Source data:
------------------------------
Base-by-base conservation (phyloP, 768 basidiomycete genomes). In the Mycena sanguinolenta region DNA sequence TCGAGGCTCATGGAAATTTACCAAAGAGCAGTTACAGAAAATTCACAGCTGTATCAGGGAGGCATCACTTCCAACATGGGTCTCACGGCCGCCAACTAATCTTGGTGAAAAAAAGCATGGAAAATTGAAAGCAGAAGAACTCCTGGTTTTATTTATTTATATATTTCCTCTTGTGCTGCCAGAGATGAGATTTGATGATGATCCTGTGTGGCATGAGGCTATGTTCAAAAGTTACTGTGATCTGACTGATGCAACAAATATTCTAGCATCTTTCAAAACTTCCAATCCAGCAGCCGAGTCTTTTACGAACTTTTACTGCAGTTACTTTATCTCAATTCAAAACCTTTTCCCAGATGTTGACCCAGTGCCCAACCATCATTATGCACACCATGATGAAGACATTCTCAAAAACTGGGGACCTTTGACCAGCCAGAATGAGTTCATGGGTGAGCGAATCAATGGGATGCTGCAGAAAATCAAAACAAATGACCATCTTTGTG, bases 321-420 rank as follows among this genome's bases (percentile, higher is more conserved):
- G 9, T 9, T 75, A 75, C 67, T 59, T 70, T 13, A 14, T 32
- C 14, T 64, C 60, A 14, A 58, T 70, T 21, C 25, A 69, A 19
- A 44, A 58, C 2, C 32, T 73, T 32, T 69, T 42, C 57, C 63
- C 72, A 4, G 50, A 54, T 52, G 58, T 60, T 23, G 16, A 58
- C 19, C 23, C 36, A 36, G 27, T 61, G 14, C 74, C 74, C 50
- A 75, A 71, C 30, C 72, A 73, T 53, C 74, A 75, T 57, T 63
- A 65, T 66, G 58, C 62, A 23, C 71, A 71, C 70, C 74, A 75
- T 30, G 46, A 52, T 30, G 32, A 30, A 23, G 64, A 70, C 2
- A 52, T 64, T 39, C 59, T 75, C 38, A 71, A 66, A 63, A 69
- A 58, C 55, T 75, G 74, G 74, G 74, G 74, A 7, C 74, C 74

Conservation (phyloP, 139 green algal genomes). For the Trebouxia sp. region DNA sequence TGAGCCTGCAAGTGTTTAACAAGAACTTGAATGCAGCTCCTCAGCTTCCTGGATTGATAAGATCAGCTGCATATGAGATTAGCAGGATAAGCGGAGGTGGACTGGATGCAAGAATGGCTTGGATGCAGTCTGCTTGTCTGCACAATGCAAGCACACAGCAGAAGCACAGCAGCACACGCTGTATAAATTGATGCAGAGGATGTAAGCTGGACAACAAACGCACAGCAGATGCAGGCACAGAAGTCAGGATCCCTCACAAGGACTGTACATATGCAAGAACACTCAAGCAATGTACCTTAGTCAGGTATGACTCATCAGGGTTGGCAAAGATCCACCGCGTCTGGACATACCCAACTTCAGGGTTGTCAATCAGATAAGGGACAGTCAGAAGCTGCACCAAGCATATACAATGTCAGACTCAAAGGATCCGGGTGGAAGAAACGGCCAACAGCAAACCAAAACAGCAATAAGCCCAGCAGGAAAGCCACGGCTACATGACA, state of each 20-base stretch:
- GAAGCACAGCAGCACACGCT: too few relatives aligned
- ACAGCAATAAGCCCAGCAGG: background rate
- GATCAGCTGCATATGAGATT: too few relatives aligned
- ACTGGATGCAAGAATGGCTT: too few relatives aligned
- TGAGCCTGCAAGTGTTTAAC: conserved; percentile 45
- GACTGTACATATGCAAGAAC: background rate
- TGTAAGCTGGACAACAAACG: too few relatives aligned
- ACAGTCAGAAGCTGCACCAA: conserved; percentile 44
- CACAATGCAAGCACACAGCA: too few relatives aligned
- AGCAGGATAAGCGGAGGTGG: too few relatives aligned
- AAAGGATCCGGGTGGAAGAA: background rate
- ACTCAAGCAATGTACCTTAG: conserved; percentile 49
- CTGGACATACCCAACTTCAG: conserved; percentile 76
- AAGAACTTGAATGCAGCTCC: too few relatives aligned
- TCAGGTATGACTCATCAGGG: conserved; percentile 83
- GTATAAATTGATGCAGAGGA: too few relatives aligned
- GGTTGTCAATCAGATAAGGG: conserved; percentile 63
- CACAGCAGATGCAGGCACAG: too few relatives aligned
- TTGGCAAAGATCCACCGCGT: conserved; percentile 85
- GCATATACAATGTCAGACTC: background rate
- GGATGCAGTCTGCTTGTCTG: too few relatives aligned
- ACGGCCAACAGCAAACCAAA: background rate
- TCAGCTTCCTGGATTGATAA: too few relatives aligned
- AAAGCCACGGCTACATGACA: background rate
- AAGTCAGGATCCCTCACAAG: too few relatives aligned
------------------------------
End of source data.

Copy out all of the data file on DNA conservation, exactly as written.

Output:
Base-by-base conservation (phyloP, 768 basidiomycete genomes). In the Mycena sanguinolenta region DNA sequence TCGAGGCTCATGGAAATTTACCAAAGAGCAGTTACAGAAAATTCACAGCTGTATCAGGGAGGCATCACTTCCAACATGGGTCTCACGGCCGCCAACTAATCTTGGTGAAAAAAAGCATGGAAAATTGAAAGCAGAAGAACTCCTGGTTTTATTTATTTATATATTTCCTCTTGTGCTGCCAGAGATGAGATTTGATGATGATCCTGTGTGGCATGAGGCTATGTTCAAAAGTTACTGTGATCTGACTGATGCAACAAATATTCTAGCATCTTTCAAAACTTCCAATCCAGCAGCCGAGTCTTTTACGAACTTTTACTGCAGTTACTTTATCTCAATTCAAAACCTTTTCCCAGATGTTGACCCAGTGCCCAACCATCATTATGCACACCATGATGAAGACATTCTCAAAAACTGGGGACCTTTGACCAGCCAGAATGAGTTCATGGGTGAGCGAATCAATGGGATGCTGCAGAAAATCAAAACAAATGACCATCTTTGTG, bases 321-420 rank as follows among this genome's bases (percentile, higher is more conserved):
- G 9, T 9, T 75, A 75, C 67, T 59, T 70, T 13, A 14, T 32
- C 14, T 64, C 60, A 14, A 58, T 70, T 21, C 25, A 69, A 19
- A 44, A 58, C 2, C 32, T 73, T 32, T 69, T 42, C 57, C 63
- C 72, A 4, G 50, A 54, T 52, G 58, T 60, T 23, G 16, A 58
- C 19, C 23, C 36, A 36, G 27, T 61, G 14, C 74, C 74, C 50
- A 75, A 71, C 30, C 72, A 73, T 53, C 74, A 75, T 57, T 63
- A 65, T 66, G 58, C 62, A 23, C 71, A 71, C 70, C 74, A 75
- T 30, G 46, A 52, T 30, G 32, A 30, A 23, G 64, A 70, C 2
- A 52, T 64, T 39, C 59, T 75, C 38, A 71, A 66, A 63, A 69
- A 58, C 55, T 75, G 74, G 74, G 74, G 74, A 7, C 74, C 74

Conservation (phyloP, 139 green algal genomes). For the Trebouxia sp. region DNA sequence TGAGCCTGCAAGTGTTTAACAAGAACTTGAATGCAGCTCCTCAGCTTCCTGGATTGATAAGATCAGCTGCATATGAGATTAGCAGGATAAGCGGAGGTGGACTGGATGCAAGAATGGCTTGGATGCAGTCTGCTTGTCTGCACAATGCAAGCACACAGCAGAAGCACAGCAGCACACGCTGTATAAATTGATGCAGAGGATGTAAGCTGGACAACAAACGCACAGCAGATGCAGGCACAGAAGTCAGGATCCCTCACAAGGACTGTACATATGCAAGAACACTCAAGCAATGTACCTTAGTCAGGTATGACTCATCAGGGTTGGCAAAGATCCACCGCGTCTGGACATACCCAACTTCAGGGTTGTCAATCAGATAAGGGACAGTCAGAAGCTGCACCAAGCATATACAATGTCAGACTCAAAGGATCCGGGTGGAAGAAACGGCCAACAGCAAACCAAAACAGCAATAAGCCCAGCAGGAAAGCCACGGCTACATGACA, state of each 20-base stretch:
- GAAGCACAGCAGCACACGCT: too few relatives aligned
- ACAGCAATAAGCCCAGCAGG: background rate
- GATCAGCTGCATATGAGATT: too few relatives aligned
- ACTGGATGCAAGAATGGCTT: too few relatives aligned
- TGAGCCTGCAAGTGTTTAAC: conserved; percentile 45
- GACTGTACATATGCAAGAAC: background rate
- TGTAAGCTGGACAACAAACG: too few relatives aligned
- ACAGTCAGAAGCTGCACCAA: conserved; percentile 44
- CACAATGCAAGCACACAGCA: too few relatives aligned
- AGCAGGATAAGCGGAGGTGG: too few relatives aligned
- AAAGGATCCGGGTGGAAGAA: background rate
- ACTCAAGCAATGTACCTTAG: conserved; percentile 49
- CTGGACATACCCAACTTCAG: conserved; percentile 76
- AAGAACTTGAATGCAGCTCC: too few relatives aligned
- TCAGGTATGACTCATCAGGG: conserved; percentile 83
- GTATAAATTGATGCAGAGGA: too few relatives aligned
- GGTTGTCAATCAGATAAGGG: conserved; percentile 63
- CACAGCAGATGCAGGCACAG: too few relatives aligned
- TTGGCAAAGATCCACCGCGT: conserved; percentile 85
- GCATATACAATGTCAGACTC: background rate
- GGATGCAGTCTGCTTGTCTG: too few relatives aligned
- ACGGCCAACAGCAAACCAAA: background rate
- TCAGCTTCCTGGATTGATAA: too few relatives aligned
- AAAGCCACGGCTACATGACA: background rate
- AAGTCAGGATCCCTCACAAG: too few relatives aligned